A young communications student with a love of the game, Érika Bosch shares her experience as manager with the Collège Français de Longueuil
Great opportunities come to those who give back to the game. Érika Bosch
can attest to that. She pursued her passion for hockey as manager with the
Collège Français de Longueuil, while accumulating professional experience
For National Volunteer Week, we spoke with the Université du Québec à
Montréal (UQAM) public relations student to get an insight on her
experience as a minor hockey volunteer.
Why do you volunteer, and how old were you when you first started?
When I was 13 and 14, I volunteered for the Saint-Hubert International
Women’s Tournament, but it was more of a hobby for me. It was with the
Collège Français that I truly got involved in hockey. My youngest brother
played with their Midget Espoir team.
It was my first experience as team manager. I thought the timing was right,
and I’m passionate about the game.
I study public relations at university. Volunteering allows me to gain
experience in this field. I have always wanted a career in the hockey world
and in communications. As team manager, I learned a lot while doing the
And as a former minor hockey player, I could share my love of the game with
the kids. I wanted them to experience the same kind of hockey seasons I did
or wish I did.
What was your role as team manager?
A team manager ensures communication between three parties: parents,
players and coaches.
We used to do line-ups using game sheets, but with all the programs
nowadays, I can post them online. Being team manager also means
administering everything from budgets to fundraising, if needed.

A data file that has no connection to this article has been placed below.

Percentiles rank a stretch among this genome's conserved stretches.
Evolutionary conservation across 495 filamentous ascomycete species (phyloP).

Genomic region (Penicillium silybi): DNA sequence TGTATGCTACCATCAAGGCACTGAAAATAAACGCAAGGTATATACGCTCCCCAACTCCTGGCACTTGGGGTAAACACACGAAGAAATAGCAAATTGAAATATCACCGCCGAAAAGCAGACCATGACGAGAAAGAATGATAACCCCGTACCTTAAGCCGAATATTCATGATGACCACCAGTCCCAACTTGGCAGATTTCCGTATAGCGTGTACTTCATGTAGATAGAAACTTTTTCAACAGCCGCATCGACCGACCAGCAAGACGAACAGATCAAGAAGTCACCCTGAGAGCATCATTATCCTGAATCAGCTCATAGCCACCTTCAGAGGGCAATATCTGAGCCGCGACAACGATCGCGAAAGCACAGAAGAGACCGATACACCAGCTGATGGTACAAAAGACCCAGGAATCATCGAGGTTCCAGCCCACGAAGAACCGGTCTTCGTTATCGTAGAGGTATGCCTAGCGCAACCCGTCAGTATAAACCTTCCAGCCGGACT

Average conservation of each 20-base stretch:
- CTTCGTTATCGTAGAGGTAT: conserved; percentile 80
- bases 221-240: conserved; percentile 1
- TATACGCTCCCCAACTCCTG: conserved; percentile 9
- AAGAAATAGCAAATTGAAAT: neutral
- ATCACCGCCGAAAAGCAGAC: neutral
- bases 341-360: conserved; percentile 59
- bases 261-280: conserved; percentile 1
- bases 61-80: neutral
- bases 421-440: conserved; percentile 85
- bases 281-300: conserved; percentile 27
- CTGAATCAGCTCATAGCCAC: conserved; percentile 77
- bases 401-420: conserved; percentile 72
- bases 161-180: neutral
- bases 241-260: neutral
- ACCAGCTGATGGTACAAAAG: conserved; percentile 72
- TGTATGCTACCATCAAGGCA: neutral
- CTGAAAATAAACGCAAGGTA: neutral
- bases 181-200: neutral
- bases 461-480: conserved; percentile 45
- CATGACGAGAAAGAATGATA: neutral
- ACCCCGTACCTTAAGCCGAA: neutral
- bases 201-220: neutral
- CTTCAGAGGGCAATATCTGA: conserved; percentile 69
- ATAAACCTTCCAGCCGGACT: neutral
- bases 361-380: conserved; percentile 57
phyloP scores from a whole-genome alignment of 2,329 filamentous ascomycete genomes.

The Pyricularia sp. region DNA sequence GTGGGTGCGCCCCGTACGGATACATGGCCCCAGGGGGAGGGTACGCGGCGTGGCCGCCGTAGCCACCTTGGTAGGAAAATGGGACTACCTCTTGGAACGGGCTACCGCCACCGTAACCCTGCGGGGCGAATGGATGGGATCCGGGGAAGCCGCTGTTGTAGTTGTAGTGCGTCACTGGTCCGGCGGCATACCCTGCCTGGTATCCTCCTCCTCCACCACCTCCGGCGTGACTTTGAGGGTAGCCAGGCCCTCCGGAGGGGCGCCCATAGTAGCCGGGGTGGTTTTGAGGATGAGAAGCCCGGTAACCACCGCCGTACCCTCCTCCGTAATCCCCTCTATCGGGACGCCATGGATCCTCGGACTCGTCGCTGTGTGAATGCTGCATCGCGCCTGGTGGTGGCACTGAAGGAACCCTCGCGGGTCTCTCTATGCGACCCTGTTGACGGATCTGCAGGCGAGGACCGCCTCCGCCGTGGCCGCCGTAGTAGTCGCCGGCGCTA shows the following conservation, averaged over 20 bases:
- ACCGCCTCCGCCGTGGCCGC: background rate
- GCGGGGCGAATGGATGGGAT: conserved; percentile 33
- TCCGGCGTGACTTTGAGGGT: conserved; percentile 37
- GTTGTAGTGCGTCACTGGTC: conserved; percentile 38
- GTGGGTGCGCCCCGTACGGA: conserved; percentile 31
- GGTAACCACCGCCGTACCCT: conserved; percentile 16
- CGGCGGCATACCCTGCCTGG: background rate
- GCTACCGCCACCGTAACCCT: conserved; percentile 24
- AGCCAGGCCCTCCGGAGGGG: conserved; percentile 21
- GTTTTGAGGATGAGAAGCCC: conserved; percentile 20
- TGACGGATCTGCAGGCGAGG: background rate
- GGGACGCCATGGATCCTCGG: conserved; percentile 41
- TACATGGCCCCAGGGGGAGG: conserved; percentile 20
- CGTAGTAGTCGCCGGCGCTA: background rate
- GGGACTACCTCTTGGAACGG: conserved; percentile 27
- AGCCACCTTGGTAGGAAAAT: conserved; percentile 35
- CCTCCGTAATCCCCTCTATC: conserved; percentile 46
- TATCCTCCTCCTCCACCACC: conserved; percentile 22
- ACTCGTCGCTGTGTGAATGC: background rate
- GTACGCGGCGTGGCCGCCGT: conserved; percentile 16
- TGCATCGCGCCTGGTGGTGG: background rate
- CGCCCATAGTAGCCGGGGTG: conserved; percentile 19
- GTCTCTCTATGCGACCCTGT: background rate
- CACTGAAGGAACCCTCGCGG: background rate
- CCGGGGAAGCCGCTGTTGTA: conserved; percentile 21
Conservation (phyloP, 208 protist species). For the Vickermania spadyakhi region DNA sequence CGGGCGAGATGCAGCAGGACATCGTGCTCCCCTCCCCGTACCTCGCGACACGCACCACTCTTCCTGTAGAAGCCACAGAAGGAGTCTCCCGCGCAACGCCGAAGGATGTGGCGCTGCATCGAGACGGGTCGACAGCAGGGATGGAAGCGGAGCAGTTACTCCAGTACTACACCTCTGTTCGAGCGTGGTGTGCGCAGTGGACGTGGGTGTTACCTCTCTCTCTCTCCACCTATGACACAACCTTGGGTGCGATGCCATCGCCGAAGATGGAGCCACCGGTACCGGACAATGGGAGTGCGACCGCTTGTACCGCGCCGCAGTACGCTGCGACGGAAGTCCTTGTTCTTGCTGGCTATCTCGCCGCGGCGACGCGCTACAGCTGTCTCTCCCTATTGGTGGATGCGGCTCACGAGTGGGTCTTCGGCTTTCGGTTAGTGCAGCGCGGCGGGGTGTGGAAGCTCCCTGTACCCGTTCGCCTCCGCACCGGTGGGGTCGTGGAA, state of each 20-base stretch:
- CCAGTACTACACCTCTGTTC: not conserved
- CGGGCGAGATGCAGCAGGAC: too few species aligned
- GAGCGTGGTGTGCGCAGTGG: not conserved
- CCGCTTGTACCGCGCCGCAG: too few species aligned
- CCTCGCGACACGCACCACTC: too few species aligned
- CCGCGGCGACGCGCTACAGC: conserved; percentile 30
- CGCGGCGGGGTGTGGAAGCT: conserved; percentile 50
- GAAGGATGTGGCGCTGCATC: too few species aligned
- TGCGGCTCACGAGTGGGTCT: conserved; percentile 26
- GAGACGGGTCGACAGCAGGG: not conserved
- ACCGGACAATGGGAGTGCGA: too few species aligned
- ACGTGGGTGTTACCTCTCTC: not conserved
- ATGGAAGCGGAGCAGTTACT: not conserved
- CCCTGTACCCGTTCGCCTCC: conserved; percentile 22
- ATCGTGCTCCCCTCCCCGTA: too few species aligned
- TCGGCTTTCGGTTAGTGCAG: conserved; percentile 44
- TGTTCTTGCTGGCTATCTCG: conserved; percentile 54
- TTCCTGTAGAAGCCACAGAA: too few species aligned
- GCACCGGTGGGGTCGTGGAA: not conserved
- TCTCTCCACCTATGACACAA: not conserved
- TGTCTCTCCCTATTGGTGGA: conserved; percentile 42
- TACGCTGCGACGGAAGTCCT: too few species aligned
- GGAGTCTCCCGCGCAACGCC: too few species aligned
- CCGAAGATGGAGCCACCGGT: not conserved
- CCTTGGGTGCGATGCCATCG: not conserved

I organized team-building activities for the players, the Christmas dinner
and the end-of-year party. I was also in charge of the team’s branded
merchandise, placing orders, liaising with service providers and processing
Why did you choose to get involved in hockey specifically?
I come from a true hockey family. As a baby, I wore my hockey jersey in the
stands. My uncle Patrice Bosch coached in Junior AAA and Major Junior, as
well as for Team Canada [at the World Junior A Challenge]. He was also
involved with Hockey Quebec.
We spent our weekends at the rinks. One of the perks of knowing the coaches
is being invited backstage and seeing the players answer questions after a
game. It gave me a glimpse of the other side of the coin and everything
management work requires.
What do you get out of your volunteer experience?
I think it’s a very nice first professional experience. I saw that when you
give it your all, you get a whole lot out of it. You gain experience.
I have learned a lot, from budgeting to managing cash flow and producing
Excel reports for the parents. I want to give back to my community, help
others and support the players along their hockey journeys.
Communications vary from one organization to the next. Hockey is such a
dynamic world. So much can happen and things may take unexpected turns.
I’ve learned so much.
Tell us about your volunteering experience with your family last year.
It really is a passion shared by my whole family. My youngest brother, who
wants to coach, and my dad teamed up behind the bench. I had two years’
experience as team manager, so I took on that role again.
What’s next for you? Do you plan to stay involved in minor hockey?
This is the final year of my BA (bachelor of arts degree), so I’m in a
transition. I am looking for job opportunities in the sports world. I would
obviously like to stay involved, depending on my schedule.
I dream of living off my passion for hockey. If I could manage a hockey
team all year around, I would. I found out just how exciting and rewarding
it can be to give back to the game and dedicate myself fully to it. I could
see the kind of impact you can have on a hockey season and how well it
runs. I will look for opportunities, whether in a volunteer capacity or a
full-time job in the hockey world.